Big News!!!! I’m going to Iceland in August. Like, wow, I mean wow I can’t believe it. If you’ve been hanging out here for awhile you’ll see that I have been posting a lot or Nordic, and more specifically Icelandic recipes. I’ve taken a keen interest in my heritage and of course for me that means mostly the food part.
Because of my big interest lately, I’ve communicated with Icelandic people in the US that are just full of great information. Through them I learned about the Snorri Foundation. It’s a cultural enrichment program for people in the US and Canada that are interested in Iceland. You don’t even have to be of Icelandic descent to apply.
Naturally I will take many photos and do some food adventuring! I don’t leave until August and I will be staying two weeks, oh gosh I am so thrilled, I can’t stop gushing…
But now it’s time to talk bread. One of my resolutions this year was to reduce waste. Especially food waste. Truth moment.
There I said it. It’s crazy, it’s unrealistic, it takes up too much space.
I especially have a problem with stocking the freezer. I use 1 stand-up and two refrigerator freezers.
I am ashamed.
I am on a mission to consume what lurks in my freezer.
What does that have to do with bread? Directly nothing. I just needed something to go with my curried roasted butternut soup topped with maple sage bacon lardons (homemade). From the freezer department I was using up a big package of squash and some bacon.
I also have a jar of yeast in my fridge that is probably past expiration but it seems to still be performing, although I know that won’t happen indefinitely.
Soup and fresh bread, pretty much a perfect winter meal.
What I was surprised to discover was how much more perfect this bread tasted with Icelandic Sea Salt.
There probably isn’t a more perfect salt than this salt. Something about the flakes that hit your tongue and burst into a sodium delight, like salt fireworks. Although difficult to describe I can best say that it has the most pure salt taste I’ve ever had. Because of it’s mighty saltiness I actually use less sodium. I conclude that it is tastier and healthier too.
It is a special order item, but very much worth it. The best price I found was at the Nordic Store. Although only $6.99, it ships from Iceland so expect more cost. There are several other salts I want to try like licorice salt and kelp garlic salt.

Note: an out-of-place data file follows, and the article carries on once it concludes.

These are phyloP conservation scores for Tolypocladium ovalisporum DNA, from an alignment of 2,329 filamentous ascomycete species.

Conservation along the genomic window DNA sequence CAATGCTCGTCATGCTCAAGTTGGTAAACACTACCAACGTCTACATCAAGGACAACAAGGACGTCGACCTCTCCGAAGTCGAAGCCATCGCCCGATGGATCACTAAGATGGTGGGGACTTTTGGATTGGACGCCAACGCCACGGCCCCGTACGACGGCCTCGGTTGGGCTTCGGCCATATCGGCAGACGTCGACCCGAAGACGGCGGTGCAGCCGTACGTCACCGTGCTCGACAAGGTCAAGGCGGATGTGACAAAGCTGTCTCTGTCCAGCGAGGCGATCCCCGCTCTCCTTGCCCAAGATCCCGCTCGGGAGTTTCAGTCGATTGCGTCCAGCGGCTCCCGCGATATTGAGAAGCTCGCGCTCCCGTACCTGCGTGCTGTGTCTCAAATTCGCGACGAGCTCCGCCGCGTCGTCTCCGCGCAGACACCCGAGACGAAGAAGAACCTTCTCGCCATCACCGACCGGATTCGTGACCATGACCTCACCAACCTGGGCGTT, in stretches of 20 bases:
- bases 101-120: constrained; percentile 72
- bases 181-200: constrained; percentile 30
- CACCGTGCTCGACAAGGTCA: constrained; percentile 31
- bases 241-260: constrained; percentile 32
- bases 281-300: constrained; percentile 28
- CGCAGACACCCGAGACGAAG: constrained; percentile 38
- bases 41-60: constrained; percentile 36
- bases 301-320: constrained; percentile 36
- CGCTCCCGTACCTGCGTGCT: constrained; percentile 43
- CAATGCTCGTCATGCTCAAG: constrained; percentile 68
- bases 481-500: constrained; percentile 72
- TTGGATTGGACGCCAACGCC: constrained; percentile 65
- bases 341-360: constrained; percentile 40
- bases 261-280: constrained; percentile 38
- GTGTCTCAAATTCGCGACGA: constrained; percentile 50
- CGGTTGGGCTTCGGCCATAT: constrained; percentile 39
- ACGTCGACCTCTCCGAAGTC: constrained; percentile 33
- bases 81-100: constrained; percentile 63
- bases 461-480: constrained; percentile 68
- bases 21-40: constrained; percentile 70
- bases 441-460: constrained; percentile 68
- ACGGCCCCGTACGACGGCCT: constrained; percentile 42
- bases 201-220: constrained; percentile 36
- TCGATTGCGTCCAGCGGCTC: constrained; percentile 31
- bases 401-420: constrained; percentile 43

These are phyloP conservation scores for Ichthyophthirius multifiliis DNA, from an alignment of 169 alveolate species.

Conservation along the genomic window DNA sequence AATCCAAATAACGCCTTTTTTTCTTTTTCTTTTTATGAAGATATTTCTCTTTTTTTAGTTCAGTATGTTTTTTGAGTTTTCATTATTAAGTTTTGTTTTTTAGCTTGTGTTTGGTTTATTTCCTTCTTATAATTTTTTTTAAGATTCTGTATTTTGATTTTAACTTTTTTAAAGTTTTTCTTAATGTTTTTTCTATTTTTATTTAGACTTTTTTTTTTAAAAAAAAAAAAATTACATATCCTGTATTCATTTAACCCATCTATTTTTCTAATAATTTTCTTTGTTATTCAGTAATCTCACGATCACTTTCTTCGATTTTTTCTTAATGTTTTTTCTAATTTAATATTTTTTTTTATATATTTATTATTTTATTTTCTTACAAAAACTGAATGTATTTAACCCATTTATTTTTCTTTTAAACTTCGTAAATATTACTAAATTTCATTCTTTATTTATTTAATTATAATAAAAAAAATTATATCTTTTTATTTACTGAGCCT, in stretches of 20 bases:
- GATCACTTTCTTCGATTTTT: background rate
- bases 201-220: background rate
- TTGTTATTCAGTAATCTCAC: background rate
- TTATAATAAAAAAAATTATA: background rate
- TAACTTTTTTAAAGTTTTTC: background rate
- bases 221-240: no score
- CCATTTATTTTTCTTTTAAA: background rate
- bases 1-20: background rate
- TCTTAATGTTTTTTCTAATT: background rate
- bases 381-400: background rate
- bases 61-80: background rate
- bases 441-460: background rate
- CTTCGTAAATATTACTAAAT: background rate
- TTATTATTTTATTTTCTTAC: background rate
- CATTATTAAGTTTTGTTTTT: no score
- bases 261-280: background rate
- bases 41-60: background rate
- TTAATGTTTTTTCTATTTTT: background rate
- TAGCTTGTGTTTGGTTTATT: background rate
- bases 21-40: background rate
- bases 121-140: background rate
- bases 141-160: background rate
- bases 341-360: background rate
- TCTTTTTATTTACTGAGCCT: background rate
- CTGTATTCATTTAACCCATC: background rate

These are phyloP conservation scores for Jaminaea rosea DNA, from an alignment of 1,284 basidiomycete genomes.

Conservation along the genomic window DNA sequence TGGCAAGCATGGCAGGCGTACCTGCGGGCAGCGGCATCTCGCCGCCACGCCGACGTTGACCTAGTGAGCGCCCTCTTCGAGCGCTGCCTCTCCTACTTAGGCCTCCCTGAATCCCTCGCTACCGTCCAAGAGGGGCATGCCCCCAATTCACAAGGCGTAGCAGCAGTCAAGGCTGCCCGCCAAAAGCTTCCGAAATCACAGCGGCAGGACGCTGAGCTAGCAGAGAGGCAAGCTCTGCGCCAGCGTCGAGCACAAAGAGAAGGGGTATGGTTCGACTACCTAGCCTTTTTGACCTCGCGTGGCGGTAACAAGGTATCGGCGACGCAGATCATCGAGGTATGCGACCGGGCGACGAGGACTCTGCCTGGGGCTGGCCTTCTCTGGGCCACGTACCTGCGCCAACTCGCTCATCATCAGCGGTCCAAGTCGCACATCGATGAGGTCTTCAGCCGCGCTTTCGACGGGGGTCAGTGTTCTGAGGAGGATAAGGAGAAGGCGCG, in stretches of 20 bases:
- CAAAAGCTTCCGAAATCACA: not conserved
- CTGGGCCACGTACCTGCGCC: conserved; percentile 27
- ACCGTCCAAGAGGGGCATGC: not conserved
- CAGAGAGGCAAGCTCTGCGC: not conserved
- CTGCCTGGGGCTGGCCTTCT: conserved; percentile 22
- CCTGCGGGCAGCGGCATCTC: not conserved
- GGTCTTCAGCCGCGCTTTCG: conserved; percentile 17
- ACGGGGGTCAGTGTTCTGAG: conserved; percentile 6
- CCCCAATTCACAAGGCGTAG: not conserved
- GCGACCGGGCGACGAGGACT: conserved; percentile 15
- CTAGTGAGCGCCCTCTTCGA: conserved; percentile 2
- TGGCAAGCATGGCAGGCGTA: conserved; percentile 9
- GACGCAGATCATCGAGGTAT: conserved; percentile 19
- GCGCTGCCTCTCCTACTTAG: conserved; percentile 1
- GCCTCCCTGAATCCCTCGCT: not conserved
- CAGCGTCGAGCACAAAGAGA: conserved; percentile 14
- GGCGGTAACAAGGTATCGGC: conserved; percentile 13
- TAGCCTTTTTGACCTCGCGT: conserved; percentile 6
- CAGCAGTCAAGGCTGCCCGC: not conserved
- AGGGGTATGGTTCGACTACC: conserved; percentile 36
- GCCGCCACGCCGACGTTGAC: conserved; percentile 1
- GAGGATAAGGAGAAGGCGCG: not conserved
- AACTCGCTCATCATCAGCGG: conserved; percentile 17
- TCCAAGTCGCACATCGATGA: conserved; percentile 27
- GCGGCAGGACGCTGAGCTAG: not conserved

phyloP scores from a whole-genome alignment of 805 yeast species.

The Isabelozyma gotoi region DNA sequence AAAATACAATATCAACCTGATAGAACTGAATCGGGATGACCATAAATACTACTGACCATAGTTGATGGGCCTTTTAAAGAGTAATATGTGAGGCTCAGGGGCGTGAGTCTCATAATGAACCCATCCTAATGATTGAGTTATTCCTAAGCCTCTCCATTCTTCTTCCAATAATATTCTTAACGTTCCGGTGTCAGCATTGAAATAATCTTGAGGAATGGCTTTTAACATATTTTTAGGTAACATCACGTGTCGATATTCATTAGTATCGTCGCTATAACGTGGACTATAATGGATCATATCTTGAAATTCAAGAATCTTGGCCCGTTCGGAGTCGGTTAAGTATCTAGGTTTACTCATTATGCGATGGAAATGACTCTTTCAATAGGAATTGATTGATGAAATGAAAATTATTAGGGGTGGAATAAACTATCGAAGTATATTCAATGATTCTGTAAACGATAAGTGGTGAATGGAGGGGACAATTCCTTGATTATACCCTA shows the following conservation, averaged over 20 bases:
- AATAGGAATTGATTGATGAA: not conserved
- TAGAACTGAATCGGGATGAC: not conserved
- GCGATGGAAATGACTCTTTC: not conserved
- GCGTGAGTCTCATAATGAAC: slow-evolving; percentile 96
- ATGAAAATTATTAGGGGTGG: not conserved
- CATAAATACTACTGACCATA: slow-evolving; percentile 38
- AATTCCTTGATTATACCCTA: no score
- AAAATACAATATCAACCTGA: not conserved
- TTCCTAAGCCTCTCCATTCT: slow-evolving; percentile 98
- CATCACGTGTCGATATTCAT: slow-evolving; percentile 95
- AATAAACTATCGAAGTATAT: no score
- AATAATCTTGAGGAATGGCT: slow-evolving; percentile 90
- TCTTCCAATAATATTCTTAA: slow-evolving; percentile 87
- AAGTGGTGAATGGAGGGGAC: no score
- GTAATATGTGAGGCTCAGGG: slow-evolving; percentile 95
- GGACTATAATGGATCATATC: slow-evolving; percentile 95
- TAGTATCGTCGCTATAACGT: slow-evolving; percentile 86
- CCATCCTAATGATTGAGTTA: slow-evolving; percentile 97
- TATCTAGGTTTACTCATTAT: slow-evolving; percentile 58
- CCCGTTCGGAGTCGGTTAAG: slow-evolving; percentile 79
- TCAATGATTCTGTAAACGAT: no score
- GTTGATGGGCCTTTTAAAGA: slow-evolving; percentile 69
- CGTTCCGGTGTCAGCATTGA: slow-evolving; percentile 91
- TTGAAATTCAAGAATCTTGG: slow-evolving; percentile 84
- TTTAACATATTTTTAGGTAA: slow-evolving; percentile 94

The bread is light and airy with a small amount of chew. It is similar to a foccacia but quicker to make and milder in flavor. The mild taste of the bread is a perfect foil for the the burst of sea salt and earthy piney flavor from the rosemary. To add a little pop to the bread I also ground some fresh black pepper on top.
It makes a great panini and some kick ass croutons too.
I guess if I wanted an authentic Icelandic bread I’d have to go bake it in a Volcanic ground hole…
- 1 1/4 cup warm water
- 2 1/4 teaspoon yeast
- 1 tablespoon granulated sugar
- 3 3/4 cups all-purpose flour
- 1 1/2 teaspoon salt
- 2 tablespoons olive oil, plus more for pan
- 2 tsp Icelandic salt
- 2 sprigs of rosemary, stripped
- Freshly ground black pepper
- In a stand mixer fitted with a dough hook, dissolve the yeast and sugar in warm water. Wiat 5 minutes or until nice and frothy. In a seperate bowl, whisk together the flour and kosher salt add to yeast mixture. Mix with on medium speed for 10 minutes until the dough is compact and smooth. Remove from the mixing bowl and knead on a lightly-floured counter top for two to three minutes or until smooth and elastic, shape into a ball. Transfer the ball into an oiled bowl, cover and rest for 1 1/2 hours in a warm spot. Lightly coat a rimmed baking sheet, using your fingers spread dough to the ends, it will stretch and bounce back, keep working it until it tills the pan. Drizzle lightly with oil and cover loosely. Rest for 45 minutes.
- Preheat oven to 400°F, sprinkle the dough with Icelandic sea salt, rosemary and fresh ground black pepper.
- Bake 20 to 25 minutes, until the bottom is lightly browned. Let cool slightly, remove from pan cut into desired shapes and sizes. Serve warm or at room temperature.